Worst Dictator-Related Hedging
When asked, “Would you consider Raul Castro a president or a dictator?” Clinton gave a meandering answer on Cuba, but eventually she did conclude, “I think both Castros have to be considered authoritarian and dictatorial because they are not freely chosen by the people that are in Cuba.”

Best Case for Building Trump’s Border Wall
When asked to explain her border-security plan, Clinton said she and Sanders both voted to increase the number of border-security agents, and provide “money to build a fence, a pedestrian fence in some place, a vehicle fence in other places.”

Pressed on how that’s different from Trump’s glorious border wall, Clinton joked, “First of all, as I understand him, he’s talking about a very tall wall … Right? A beautiful tall wall. The most beautiful tall wall, better than the Great Wall of China, that would run the entire border. That he would somehow magically get the Mexican government to pay for.” She noted that’s “just a fantasy,” but you have to admit, his wall sounds way cooler.

Most Disappointing Abortion Question
Eight debates in, the Washington Post’s Karen Tumulty finally asked the Democratic candidates about reproductive rights, noting that the Supreme Court “is considering the most significant abortion restrictions in a generation.” The rest of the question was actually about who the candidates would nominate to the bench, but Clinton did say, “I would look for people who believe that Roe v. Wade is settled law and that Citizens United needs to be overturned as quickly as possible.”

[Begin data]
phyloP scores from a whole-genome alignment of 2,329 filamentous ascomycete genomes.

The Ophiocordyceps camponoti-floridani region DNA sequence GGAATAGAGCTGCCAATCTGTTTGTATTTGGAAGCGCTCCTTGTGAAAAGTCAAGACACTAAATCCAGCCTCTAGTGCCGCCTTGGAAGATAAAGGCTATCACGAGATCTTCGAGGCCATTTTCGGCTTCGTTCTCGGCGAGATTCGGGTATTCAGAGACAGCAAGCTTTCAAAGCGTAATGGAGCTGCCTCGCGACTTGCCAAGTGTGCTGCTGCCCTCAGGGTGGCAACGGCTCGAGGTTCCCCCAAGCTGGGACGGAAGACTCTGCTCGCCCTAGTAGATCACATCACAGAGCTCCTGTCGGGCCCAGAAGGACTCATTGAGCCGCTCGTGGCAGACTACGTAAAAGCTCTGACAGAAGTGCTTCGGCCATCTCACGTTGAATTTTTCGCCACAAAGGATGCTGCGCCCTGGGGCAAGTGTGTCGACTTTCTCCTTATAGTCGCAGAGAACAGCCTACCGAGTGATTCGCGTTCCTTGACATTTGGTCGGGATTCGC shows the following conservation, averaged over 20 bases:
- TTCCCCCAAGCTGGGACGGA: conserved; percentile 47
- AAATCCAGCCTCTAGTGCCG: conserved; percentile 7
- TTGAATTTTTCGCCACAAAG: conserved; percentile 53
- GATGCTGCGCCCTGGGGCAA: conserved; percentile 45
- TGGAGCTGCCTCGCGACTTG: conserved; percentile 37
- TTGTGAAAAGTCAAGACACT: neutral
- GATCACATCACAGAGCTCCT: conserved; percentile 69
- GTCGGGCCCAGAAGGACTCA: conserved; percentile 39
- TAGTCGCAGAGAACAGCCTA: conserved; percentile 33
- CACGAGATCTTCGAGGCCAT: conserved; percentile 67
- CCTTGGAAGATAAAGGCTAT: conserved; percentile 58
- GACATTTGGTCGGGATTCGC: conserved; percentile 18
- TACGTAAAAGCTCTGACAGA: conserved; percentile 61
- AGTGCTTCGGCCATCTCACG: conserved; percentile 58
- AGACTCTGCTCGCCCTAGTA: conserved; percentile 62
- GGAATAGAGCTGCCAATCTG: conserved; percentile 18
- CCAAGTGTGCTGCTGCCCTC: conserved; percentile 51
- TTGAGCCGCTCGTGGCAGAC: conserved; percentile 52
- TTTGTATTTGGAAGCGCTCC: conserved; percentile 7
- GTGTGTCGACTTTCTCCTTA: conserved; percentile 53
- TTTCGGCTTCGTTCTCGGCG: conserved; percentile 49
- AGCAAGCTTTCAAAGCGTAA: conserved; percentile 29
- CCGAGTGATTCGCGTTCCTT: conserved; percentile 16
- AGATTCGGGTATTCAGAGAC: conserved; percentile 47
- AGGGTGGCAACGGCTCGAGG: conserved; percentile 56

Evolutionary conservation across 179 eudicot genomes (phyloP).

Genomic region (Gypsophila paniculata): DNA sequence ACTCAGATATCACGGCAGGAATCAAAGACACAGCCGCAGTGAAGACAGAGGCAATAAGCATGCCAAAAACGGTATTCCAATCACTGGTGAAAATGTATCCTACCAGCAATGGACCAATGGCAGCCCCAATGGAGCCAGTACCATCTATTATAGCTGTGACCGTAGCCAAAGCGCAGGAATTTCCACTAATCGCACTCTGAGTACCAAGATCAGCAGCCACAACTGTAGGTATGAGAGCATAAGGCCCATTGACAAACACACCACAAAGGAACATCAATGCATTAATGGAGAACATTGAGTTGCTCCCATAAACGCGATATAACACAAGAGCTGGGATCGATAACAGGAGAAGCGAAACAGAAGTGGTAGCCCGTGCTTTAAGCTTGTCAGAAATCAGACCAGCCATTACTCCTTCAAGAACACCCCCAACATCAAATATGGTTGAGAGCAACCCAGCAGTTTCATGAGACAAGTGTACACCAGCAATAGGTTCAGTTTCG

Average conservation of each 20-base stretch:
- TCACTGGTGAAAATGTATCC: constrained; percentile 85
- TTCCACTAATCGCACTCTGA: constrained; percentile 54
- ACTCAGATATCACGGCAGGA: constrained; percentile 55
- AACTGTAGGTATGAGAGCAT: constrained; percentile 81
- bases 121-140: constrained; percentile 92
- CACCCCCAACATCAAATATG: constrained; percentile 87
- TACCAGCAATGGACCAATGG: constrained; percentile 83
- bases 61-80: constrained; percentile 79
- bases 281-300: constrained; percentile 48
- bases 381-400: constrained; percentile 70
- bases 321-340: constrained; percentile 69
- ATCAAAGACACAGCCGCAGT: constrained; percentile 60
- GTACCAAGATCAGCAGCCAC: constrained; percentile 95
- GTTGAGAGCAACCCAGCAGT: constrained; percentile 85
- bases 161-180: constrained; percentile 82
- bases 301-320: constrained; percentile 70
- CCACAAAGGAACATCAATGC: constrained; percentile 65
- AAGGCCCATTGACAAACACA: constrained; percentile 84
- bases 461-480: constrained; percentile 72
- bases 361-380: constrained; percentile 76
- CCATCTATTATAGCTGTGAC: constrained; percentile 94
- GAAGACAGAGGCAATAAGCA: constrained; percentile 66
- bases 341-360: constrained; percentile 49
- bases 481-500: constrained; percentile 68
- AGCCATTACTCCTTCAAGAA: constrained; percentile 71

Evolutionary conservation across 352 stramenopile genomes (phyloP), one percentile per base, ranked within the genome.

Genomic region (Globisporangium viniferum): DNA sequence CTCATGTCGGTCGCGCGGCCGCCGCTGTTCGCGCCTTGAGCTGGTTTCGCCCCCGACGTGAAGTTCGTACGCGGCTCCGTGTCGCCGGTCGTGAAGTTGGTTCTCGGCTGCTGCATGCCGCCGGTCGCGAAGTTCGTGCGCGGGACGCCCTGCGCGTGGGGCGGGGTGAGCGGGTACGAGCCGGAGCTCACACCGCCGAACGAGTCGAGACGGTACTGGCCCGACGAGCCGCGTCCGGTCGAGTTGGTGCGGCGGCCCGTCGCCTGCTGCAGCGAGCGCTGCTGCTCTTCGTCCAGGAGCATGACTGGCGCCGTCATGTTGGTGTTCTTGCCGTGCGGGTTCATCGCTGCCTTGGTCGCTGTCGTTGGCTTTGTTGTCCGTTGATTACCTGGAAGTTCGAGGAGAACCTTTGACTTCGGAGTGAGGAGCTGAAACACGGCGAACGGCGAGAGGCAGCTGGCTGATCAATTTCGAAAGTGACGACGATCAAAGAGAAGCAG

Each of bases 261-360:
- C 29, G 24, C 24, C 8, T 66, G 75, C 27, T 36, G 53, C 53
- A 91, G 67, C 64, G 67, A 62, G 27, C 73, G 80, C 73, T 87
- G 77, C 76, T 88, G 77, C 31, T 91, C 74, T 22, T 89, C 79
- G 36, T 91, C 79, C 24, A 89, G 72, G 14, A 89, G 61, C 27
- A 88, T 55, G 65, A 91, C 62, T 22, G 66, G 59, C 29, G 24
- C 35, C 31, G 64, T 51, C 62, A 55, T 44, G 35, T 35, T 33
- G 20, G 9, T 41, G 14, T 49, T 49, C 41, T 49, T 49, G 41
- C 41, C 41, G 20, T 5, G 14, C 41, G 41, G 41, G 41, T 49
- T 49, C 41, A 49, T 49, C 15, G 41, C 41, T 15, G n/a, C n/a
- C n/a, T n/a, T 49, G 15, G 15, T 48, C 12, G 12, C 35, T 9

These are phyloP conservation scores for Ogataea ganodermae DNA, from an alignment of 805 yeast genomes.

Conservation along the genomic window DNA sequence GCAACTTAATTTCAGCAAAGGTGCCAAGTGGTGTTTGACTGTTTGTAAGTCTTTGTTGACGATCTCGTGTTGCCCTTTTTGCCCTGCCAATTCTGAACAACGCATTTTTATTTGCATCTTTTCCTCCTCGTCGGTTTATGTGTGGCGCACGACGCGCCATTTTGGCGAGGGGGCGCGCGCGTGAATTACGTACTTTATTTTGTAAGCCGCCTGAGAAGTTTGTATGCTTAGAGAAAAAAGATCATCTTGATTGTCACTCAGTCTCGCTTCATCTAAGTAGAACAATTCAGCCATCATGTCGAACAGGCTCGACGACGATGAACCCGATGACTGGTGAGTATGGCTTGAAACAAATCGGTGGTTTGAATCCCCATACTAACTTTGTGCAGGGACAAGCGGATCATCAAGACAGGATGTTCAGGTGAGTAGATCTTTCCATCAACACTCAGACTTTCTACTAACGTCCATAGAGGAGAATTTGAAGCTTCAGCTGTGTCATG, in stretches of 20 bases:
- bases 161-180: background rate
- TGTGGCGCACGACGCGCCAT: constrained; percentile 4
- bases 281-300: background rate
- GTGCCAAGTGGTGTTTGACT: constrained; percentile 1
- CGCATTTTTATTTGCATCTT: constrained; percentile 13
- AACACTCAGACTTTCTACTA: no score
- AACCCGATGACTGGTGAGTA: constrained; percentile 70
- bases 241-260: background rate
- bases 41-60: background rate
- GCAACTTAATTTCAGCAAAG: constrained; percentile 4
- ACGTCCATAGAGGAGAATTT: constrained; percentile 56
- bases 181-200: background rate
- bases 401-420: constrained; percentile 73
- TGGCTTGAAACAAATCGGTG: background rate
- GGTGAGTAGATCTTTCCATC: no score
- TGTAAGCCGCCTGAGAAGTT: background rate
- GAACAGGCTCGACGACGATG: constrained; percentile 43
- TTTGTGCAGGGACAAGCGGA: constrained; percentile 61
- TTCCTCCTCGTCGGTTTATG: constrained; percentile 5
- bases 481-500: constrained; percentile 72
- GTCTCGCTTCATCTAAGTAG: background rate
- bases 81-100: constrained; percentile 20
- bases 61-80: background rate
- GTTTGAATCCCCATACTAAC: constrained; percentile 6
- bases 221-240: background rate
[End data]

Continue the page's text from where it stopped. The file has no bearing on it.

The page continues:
Biggest Proof Clinton Has Been Studying Her Opposition Research
When the moderators played a clip from a 1985 interview in which Sanders spoke positively about Cuba’s communist government, he insisted his point was that he’s against the Monroe Doctrine, or the idea that “the United States had the right do anything they wanted do in Latin America.”

Later, Clinton attacked Sanders for praising “the revolution of values in Cuba” in an un-aired section of the video. “I just couldn’t disagree more,” she said. “If the values are that you oppress people, you disappear people, you imprison people or even kill people for expressing their opinions, for expressing freedom of speech, that is not the kind of revolution of values that I ever want to see anywhere.”

Question That Deserved a Longer Response — Say, 11 Hours
When Ramos asked Clinton if she lied to the families of the victims of the Benghazi attack, the audience booed loudly, probably because there just wasn’t enough time to delve into this seldom-covered topic in a two-hour debate.

Best Round of Six Degrees of Separation, Foreign-Policy Edition
Given just 30 seconds to follow up on Clinton’s Benghazi response, Sanders said he wouldn’t comment on the tragedy itself, but “Gadhafi was a brutal dictator,” unlike Clinton he’s “not quite so aggressive with regard to regime change,” which is why he “voted against the war in Iraq,” and “winning the praise of Henry Kissinger, I don’t want Henry Kissinger’s praise at all.” A moderator cut Sanders off, but we’re sure he was about to mention that Kissinger appeared in a New York City tourism campaign with Kevin Bacon.

What You Missed in the 8th Democratic Debate